About this Resource
Productive reading
Writing effectively
Who are you trying to convince?
Putting yourself in your assessor’s place
Identifying explicit criteria underlying audience feedback
Looking for feedback on what you are doing well and what needs improving
Feedback prompt list: reinforcing the good and avoiding the weak
Identifying the implicit criteria underlying audience feedback
Expanding what you learn from audience feedback
Familiarising yourself with the official criteria for assessment
Learning systematically from audience feedback
Learning from your writing for formative and summative assessment
Formative and summative assessment in writing for academic presentation
Criteria for academic presentation and developing a convincing argument
Comparing criteria for academic publication and assessing students’ work
Who needs convincing if your work is to get published in an academic journal?
Inside an academic journal editor’s world
Getting to grips with academic journal criteria for acceptance
Building your sense of audience: an interview with a journal editor
Top tips for postgraduate and doctoral research students who aspire to get published
Arguing convincingly
Mapping your field
Literature reviewing
Reviewing the literature systematically
Developing proposals
Top tips for postgraduate and doctoral research students who aspire to get published 

If you’re a postgraduate or doctoral research student, your top writing priorities will surely be your assignments and dissertation or thesis. However, you may also aspire to get one or more articles based on your work published in an academic journal. If so, you can increase your chances if you plan for publishing possibilities from the outset, discuss the possibilities for co-publishing with your supervisor, and take your supervisor’s advice about whether or when to try writing for publication during or after your studies.  It is obviously important not to let the idea of getting published intrude on your student work. So one option is to plan to finish your student work first, then build on coursework or your dissertation or thesis after you have finished the programme of study. Anofther is to harness opportunities to present at seminars in your institution and to give papers at conferences as an integral part of your work as a student.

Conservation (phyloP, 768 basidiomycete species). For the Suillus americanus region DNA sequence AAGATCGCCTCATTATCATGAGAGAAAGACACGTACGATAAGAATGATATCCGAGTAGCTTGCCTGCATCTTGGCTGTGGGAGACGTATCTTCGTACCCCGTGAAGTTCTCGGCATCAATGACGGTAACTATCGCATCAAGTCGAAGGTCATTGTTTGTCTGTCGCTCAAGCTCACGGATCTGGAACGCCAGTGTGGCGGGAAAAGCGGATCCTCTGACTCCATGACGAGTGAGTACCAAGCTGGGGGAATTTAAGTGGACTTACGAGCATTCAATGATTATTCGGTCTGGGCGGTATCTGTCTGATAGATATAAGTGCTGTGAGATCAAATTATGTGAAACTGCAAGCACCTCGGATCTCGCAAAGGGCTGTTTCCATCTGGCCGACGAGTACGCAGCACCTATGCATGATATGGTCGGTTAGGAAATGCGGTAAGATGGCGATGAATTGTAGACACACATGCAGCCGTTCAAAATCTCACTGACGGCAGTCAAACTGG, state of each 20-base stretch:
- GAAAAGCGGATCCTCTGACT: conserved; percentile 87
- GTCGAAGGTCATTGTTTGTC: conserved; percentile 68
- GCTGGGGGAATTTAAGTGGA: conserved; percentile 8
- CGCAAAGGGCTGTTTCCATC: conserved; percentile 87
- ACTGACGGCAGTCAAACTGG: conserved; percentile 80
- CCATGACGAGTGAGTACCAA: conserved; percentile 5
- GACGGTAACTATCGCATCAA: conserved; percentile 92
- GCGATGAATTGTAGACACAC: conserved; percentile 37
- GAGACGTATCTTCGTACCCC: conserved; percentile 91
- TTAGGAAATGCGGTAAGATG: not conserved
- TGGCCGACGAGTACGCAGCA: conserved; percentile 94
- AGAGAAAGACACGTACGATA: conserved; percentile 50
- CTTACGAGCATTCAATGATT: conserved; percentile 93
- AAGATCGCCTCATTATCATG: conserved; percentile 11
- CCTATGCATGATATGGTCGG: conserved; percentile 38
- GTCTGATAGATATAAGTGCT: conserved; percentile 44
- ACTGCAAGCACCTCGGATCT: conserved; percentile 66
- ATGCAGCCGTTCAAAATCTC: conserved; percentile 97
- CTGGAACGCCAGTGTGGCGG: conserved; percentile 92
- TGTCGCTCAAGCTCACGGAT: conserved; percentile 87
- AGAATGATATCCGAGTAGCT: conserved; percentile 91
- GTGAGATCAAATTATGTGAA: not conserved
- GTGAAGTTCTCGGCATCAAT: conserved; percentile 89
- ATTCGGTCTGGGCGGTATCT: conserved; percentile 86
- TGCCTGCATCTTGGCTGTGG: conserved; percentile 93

Here are seven ‘top tips’ drawn from our experience that you might useful to reflect upon.

1.         Consider your own situation and set yourself a realistic publishing aspiration

2.         Think publishing - make it an integral part of your work

·        conference papers, book reviews, academic journal articles - as you work on your thesis (e.g. a literature review article, an article reporting your findings)

·        a book based on your thesis (which normally need considerable modification to meet the needs of a general audience rather than examiners)

3.         Ask your supervisor for support (but be realistic about the time your supervisor can give)

·        discuss your aspiration

·        consider a joint publication (who writes what and whose name goes first?)

·        ask your supervisor to comment on a draft

·        ask your supervisor to suggest topics and suitable journals

·        consider the ethics of publication (e.g. evidence given to you in confidence)

4.         Check out academic journals

·        check that your topic lies within the range covered (check back numbers)

·        ensure that the journal is refereed (look at the editorial policy or the publishers’ website)

·        look for any statement of the criteria for acceptance that the editor asks referees to use

·        take note of the required style of writing and presentation (e.g. whether appendices are acceptable)

·        follow the referencing procedures outlined in the author guidance in your text and your reference list

5.         Writing

·        write for your imagined audience (remembering that the primary audience is the editor and reviewers, who are informed but may not be knowledgeable about the detail of your work, and who you can expect to be critical but fair)

·        concentrate on the structure, focus, and linkage of your paper to develop a convincing argument

·        use a clear writing style and attend to presentation to ensure that you communicate effectively (e.g. one idea per sentence, short sentences, avoid jargon, follow journal rules about pagination, spacing, and references)

·        keep to length (follow the rules)

6.         Follow through

·        get clearance if necessary from your informants

·        follow journal submission rules on what to send and how (e.g. electronic submission)